Not on display
- Jem Southam born 1950
- Photograph, C-print on paper
- Image: 905 × 1068 mm
- Presented by Michael and Jane Wilson in honour of Sir Nicholas Serota (Tate Americas Foundation) 2017, accessioned 2021
This is one of four works in Tate’s collection from Jem Southam’s series Upton Pyne (see Tate L03982–L03985). These large-format colour photographs were taken with a large-format view camera which produces 8 x 10 inch (205 x 255 mm) negatives that record a high level of detail. The photographs have been printed to a dimension of 914 x 1080 millimetres in editions of eight; Tate’s copy of January 2001 is number four in the edition. The images depict four different views of a pond on the edge of the small rural village of Upton Pyne, near Exeter in Devon, in the South West England. The titles of the four photographs indicate the date at which they were taken: March 2000, December 2000, January 2001 and February 2001. They are part of a larger series depicting a pond set within in a sparsely built-up landscape. In the four photographs the sky is of a similar, uniform grey. A few houses and sheds dot the surroundings, while the shores of the pond have been transformed into a sort of suburban garden, with planted vegetation, plastic garden furniture, flowerbeds, wooden benches and other plastic ornaments. Where January 2001 offers a view of the pond surrounded by trees, with little evidence of human intervention, December 2000 provides a more desolate depiction of a neglected site, surrounded by vehicles and cheaply constructed buildings.
The pond in these images is not natural, but a water-filled pit resulting from manganese mining. Over the course of many years, the pond and its surroundings were shaped by a number of individuals who intervened in the landscape – some in destructive ways, turning the pond into a pit, and others in more constructive ways, building benches and adding other ornamental features. Southam’s photographs, taken in series over several years, chart the subtle balance between natural processes and human intervention and the cycles of decay and renewal. Habitually using a large-format plate camera, Southam photographs the ever-changing aspects of the English landscape. His images reveal his ongoing fascination with the landscape of the South West of England, where he lives and works. These images – and those taken at Brampford Speke, a nearby Devonshire village (see Tate L03980–L03981) – reflect his trademark approach, in the patient observation of changes at a single location over an extended period of time.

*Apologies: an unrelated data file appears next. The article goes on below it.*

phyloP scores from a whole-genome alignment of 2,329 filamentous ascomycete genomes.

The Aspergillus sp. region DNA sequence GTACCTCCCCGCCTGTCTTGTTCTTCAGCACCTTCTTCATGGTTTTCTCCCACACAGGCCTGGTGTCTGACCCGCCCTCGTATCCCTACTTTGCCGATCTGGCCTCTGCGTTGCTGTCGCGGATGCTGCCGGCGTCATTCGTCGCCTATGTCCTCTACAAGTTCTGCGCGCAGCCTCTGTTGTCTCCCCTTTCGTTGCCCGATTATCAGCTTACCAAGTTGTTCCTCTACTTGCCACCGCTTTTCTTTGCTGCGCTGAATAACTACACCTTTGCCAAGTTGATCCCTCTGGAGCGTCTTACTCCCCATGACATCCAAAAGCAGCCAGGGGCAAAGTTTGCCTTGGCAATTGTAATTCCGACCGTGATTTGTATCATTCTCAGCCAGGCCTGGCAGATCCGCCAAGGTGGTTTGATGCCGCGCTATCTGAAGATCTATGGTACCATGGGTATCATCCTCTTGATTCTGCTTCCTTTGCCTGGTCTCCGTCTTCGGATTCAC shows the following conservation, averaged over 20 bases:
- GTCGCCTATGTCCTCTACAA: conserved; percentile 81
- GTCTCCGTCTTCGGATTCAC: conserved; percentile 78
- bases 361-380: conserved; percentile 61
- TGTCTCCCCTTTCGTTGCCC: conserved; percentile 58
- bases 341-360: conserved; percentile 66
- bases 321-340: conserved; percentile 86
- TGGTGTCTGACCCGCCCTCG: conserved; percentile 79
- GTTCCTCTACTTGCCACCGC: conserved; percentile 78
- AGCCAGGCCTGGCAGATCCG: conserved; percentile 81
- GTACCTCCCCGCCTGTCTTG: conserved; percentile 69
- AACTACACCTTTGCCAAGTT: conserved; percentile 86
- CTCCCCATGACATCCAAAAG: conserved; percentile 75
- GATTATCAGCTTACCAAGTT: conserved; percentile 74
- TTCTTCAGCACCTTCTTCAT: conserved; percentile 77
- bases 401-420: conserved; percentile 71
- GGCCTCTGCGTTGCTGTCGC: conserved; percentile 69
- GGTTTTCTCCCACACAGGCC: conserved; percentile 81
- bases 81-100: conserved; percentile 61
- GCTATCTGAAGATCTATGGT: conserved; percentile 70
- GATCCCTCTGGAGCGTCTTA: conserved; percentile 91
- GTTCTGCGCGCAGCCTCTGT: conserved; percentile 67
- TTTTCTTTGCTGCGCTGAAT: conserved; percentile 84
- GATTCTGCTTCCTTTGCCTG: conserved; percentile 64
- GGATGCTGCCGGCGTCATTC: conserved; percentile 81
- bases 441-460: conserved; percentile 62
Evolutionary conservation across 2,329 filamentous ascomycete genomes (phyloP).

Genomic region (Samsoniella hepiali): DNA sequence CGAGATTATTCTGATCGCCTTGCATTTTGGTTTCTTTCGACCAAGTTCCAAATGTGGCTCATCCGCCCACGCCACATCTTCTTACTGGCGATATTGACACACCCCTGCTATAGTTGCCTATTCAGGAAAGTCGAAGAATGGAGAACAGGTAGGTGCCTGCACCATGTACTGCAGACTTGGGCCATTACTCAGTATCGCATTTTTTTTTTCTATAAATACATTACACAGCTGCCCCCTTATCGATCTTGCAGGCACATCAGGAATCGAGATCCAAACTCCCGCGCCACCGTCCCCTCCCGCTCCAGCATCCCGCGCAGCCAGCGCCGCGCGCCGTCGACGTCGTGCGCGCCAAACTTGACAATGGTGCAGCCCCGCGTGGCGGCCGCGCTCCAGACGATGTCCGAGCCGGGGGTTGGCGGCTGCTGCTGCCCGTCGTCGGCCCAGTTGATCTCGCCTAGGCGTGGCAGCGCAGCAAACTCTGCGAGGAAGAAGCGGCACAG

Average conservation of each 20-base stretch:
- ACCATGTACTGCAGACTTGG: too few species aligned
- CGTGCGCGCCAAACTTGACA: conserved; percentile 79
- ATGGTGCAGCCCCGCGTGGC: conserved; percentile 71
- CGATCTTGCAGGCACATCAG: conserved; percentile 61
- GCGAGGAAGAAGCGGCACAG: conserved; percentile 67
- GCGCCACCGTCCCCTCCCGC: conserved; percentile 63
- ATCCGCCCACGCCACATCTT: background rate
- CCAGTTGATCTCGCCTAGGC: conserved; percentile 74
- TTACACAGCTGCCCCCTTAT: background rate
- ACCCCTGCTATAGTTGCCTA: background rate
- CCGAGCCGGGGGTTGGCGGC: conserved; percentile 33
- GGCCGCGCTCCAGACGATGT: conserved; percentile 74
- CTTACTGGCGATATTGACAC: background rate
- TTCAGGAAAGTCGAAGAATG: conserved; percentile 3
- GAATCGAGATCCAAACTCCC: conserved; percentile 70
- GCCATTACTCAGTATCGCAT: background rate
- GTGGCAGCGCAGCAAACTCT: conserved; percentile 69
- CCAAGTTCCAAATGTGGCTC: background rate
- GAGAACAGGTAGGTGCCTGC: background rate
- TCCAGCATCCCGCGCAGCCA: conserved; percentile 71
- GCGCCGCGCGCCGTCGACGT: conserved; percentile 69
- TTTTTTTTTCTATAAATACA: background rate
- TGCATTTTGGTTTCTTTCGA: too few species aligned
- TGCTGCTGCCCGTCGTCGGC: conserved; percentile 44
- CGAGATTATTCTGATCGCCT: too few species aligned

Southam’s photography is at least partially indebted to the work of American photographer William Eggleston (born 1939), in the decision to abandon black and white in favour of colour photography, experimenting with different materials and techniques in order to render colour in a deliberate way. His work also relates to that of other British artists working in colour photography in the 1980s, such as Keith Arnatt and Paul Graham, who rejected the traditional practice of representing the natural landscape as idyllic choosing instead to focus on its constructed status. Southam’s pictures are mostly the result of long, regular walks in the countryside of southwest England. His first walks, in the mid-1970s, were partly inspired by the work of the Land artist Richard Long (born 1945), as well as by the writing of the poet and novelist Laurie Lee (1914–1997) who, in Cider with Rosie (1959), chronicles traditional rural life in an English village. Since then, Southam has continued to experience the English landscape in a slow way, mostly working in series and taking photographs of specific sites, which he gradually becomes attached to, over a number of years. The gradually assembled body of work is a response to a slow absorption and intimate knowledge of the site, a feeling of kinship with it, developed through visits and acquired knowledge, often through conversations with people who live in the area. In Southam’s words: ‘My overall artistic intentions are to make work that explores how our history, our memory, and our systems of knowledge combine to influence our responses to the places we inhabit, visit, create, and dream of.’ (Quoted in Schuman 2005, accessed August 2014.)
His practice has involved making extended studies of selected sites, often in proximity to water. Aware of the complexity of those landscapes, picturesque and yet inscribed with the traces of human construction and destruction, the land is to the artist the site of inscription of complex negotiations not just between man and nature, but between individuals’ contrasting desires and the different facets and cycles of nature. Yet his depiction of human interventions is mostly subtle and oblique. Southam has stated: ‘I eschew grandeur for the sake of it, preferring to revel in a subtler scale and history. But there’s still an epic history to be told, which exists whenever humans have made their homes.’ (Ibid.)
Gerry Badger, ‘Some Stories in Search of an Ending, The Narrative Landscapes of Jem Southam’, in Gerry Badger, Andy Grundberg and Jem Southam, Landscape Stories: Jem Southam, Princeton 2005, n.p., illustrated.
Aaron Schuman, ‘Landscape Stories: An Interview with Jem Southam’, SeeSaw, February 2005, <http://www.seesawmagazine.com/southam_pages/southam_interview.html>, accessed 27 August 2014.
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